There were a couple of very important things that happened on the ship while we were in port. First, we went to a cruise port which was very close to Pike Place market. This was the perfect setting for the reception, but it was not the perfect place for the industrial side of operations.
We were all very grateful that the Puget Sound Alumni group offered to buy Seattle Mariners tickets for the first full day of liberty on the ship. The event was wonderful, and it was amazing to connect with more Cal Maritime graduates. The Oakland A’s beat the Seattle Mariners.
Seattle Mariners Vs Oakland A's- cadets were given tickets by alumni association
One of the first operations to take place was the renewal of the nonskid gangway treads. Over the years the gangway has seen a lot of feet, and it has not been properly maintained to ensure the safety of those who are traversing this accommodation ladder
Ordinary seaman Luciano Salazano replaces nonskid on gangway- Photo credit- Emily Robison
At midnight on the 26th, moving to morning of the 27th, the ship shifted from Pier 66 to Terminal 46 which was a working container berth. This movement was essential to be able to clean our propellor. Cleaning the propellor increases fuel efficiency and reduces slip. Slip is like moving through jello- the more slip you have, the less efficient a vessel is.
Terminal 46- Photo credit- Daniel Golinski
Training Ship Golden Bear at terminal 46- Photo credit- Daniel Golinski
Another one of the absolutely essential operations executed in port was the offloading of garbage and operational waste. On the ship there is a Marine Sanitation device which is the system that turns human waste into effluent treated with enzymes and beneficial microorganisms to be pumped overboard outside of territorial waters without causing any pollution. There is also an incinerator on the ship that turns plastic waste into ash pucks which are more space efficient while the ship is underway, and then are collected for disposal.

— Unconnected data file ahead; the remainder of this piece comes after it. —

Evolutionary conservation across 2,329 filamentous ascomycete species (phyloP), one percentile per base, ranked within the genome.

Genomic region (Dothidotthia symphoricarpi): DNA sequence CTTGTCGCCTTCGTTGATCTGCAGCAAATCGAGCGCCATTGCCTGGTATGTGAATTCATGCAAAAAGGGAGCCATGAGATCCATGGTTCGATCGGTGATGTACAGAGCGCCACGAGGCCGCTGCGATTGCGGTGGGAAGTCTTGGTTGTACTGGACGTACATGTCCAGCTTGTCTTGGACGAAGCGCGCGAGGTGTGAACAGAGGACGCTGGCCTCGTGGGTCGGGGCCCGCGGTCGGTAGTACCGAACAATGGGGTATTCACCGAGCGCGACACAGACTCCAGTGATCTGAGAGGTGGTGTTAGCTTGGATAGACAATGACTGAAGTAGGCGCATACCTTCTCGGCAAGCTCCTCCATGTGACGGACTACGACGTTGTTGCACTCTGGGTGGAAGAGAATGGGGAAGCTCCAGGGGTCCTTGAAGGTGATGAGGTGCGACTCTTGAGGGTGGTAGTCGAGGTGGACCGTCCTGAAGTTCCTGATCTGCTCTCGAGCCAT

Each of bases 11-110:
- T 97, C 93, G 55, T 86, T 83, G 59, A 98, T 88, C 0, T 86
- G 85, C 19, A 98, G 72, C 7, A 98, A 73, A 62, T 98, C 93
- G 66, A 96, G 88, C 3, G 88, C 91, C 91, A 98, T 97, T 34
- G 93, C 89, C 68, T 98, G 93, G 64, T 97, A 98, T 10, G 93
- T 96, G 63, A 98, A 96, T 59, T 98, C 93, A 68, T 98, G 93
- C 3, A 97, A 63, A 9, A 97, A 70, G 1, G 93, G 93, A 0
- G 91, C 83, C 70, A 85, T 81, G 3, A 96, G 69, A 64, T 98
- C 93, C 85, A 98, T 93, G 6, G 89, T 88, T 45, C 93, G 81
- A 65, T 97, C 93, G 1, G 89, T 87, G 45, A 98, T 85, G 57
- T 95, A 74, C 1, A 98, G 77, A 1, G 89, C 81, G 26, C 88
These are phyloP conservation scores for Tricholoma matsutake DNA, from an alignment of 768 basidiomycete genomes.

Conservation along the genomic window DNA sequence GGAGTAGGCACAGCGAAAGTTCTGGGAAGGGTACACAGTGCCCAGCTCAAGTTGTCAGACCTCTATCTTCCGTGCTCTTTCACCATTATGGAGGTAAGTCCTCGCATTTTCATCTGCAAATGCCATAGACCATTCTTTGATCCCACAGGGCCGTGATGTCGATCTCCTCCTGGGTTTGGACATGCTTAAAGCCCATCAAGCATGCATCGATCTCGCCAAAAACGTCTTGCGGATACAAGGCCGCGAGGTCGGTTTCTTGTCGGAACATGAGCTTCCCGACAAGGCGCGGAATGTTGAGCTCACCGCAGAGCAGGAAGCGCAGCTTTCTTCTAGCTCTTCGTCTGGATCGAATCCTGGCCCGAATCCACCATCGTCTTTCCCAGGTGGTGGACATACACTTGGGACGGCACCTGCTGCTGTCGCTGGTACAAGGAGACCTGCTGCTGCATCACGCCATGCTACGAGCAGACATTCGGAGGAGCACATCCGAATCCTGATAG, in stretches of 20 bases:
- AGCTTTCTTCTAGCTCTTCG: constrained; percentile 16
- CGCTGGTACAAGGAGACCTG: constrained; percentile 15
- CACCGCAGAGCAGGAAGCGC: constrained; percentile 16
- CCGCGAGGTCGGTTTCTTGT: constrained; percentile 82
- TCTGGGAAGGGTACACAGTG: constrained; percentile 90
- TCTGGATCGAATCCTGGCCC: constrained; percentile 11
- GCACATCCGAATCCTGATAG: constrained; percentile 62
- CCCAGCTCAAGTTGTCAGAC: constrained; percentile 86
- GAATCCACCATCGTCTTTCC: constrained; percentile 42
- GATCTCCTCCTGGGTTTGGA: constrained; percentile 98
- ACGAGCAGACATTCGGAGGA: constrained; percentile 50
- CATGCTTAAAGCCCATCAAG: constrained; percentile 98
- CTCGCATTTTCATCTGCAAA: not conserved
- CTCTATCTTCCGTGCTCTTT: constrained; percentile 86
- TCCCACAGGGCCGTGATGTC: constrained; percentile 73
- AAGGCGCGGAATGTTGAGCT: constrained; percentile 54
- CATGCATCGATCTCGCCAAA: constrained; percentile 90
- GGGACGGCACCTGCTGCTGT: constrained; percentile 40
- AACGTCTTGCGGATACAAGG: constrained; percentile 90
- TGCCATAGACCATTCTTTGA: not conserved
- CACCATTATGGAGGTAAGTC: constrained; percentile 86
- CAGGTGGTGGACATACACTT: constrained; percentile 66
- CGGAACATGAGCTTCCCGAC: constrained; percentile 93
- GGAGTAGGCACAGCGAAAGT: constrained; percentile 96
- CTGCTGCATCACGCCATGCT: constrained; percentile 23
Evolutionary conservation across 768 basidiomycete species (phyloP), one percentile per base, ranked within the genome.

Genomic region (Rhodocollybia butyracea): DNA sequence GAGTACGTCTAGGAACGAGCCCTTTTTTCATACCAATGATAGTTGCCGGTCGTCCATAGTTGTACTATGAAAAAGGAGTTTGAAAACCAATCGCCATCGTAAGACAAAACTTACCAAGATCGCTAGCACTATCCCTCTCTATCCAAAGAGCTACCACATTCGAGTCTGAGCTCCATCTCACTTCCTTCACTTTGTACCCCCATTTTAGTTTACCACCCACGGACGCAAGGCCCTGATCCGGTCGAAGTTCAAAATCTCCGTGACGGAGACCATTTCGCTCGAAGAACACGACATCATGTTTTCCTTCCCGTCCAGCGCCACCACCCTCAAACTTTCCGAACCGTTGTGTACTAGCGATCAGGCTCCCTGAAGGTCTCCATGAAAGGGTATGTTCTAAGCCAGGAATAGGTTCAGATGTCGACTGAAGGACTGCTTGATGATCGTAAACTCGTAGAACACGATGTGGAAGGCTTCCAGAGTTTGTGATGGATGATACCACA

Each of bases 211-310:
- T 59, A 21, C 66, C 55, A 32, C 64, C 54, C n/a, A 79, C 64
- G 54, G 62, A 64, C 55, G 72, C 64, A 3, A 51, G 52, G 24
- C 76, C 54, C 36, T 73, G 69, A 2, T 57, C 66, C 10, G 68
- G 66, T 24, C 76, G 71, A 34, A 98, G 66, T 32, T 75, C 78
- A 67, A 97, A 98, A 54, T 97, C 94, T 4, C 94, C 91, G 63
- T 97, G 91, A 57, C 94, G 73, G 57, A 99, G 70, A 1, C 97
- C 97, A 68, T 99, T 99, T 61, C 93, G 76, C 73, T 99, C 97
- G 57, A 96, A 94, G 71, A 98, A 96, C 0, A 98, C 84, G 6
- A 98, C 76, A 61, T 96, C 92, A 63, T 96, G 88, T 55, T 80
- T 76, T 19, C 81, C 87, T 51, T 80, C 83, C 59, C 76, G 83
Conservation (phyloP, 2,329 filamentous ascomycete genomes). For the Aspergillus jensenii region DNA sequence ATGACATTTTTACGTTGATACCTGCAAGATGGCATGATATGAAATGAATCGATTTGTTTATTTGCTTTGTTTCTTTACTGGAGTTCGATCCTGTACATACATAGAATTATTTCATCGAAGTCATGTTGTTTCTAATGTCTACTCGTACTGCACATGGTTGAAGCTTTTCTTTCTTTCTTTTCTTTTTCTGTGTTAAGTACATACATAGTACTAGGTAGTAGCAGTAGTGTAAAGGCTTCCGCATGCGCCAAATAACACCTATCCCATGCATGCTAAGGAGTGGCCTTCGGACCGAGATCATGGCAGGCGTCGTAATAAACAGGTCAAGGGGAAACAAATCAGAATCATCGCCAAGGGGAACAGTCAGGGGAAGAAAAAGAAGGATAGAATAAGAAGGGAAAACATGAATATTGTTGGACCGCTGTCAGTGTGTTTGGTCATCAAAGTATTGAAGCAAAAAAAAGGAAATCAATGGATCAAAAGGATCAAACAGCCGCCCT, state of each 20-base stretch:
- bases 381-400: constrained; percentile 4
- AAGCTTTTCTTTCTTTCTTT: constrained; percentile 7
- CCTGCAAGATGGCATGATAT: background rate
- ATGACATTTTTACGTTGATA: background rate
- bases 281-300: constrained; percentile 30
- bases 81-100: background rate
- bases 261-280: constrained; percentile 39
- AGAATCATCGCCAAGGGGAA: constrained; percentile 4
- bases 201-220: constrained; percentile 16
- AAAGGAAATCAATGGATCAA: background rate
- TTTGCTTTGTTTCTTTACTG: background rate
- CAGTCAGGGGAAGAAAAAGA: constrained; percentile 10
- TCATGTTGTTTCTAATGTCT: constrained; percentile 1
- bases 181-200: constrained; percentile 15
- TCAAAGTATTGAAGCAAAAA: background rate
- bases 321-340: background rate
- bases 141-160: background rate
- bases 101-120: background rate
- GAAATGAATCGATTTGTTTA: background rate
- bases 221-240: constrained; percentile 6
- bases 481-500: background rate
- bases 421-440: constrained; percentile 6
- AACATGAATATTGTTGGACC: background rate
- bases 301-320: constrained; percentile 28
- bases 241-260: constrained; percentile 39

Washington flag and Bravo flag- the Bravo flag is required when taking on or discharging hazardous goods, in this case it was taking on oil and discharging slops - Photo credit- Daniel Golinski
Oil transfer- Photo credit- Daniel Golinski
We also took on 3400 gallons of main engine lube oil and 990 gallons reduction lube oil. The purpose of the lube oil is to provide a steady flow of clean lubricating oil at the correct viscosity to the engine. The lube oil separates solid surfaces with friction between them with a barrier of fluid. The main engine lube oil came on a truck which was hooked up on a hose- pump on truck and sent down to the tank. The reduction gear lube oil came on eighteen 55-gallon drums and a barrel pump was used to transfer it to the tank.
Oil sounding- Photo credit- Daniel Golinski
Finally, there were slops to discharge (oily bilge water, and residual sludge) which come from machinery space operations, and fuel purification process. We sailed from Seattle with clean bilges and holding tanks!
ABOUT CAL MARITIME
Established in 1929, California State University Maritime Academy is the only degree-granting maritime academy on the West Coast. Located in Vallejo, California, the campus serves nearly 1,000 students and offers undergraduate degrees preparing students for careers in engineering, transportation, international relations, business, and global logistics. The new oceanography degree program launched in the fall of 2020. Cal Maritime also offers a master’s degree in Transportation and Engineering Management, as well as a number of extended learning programs and courses.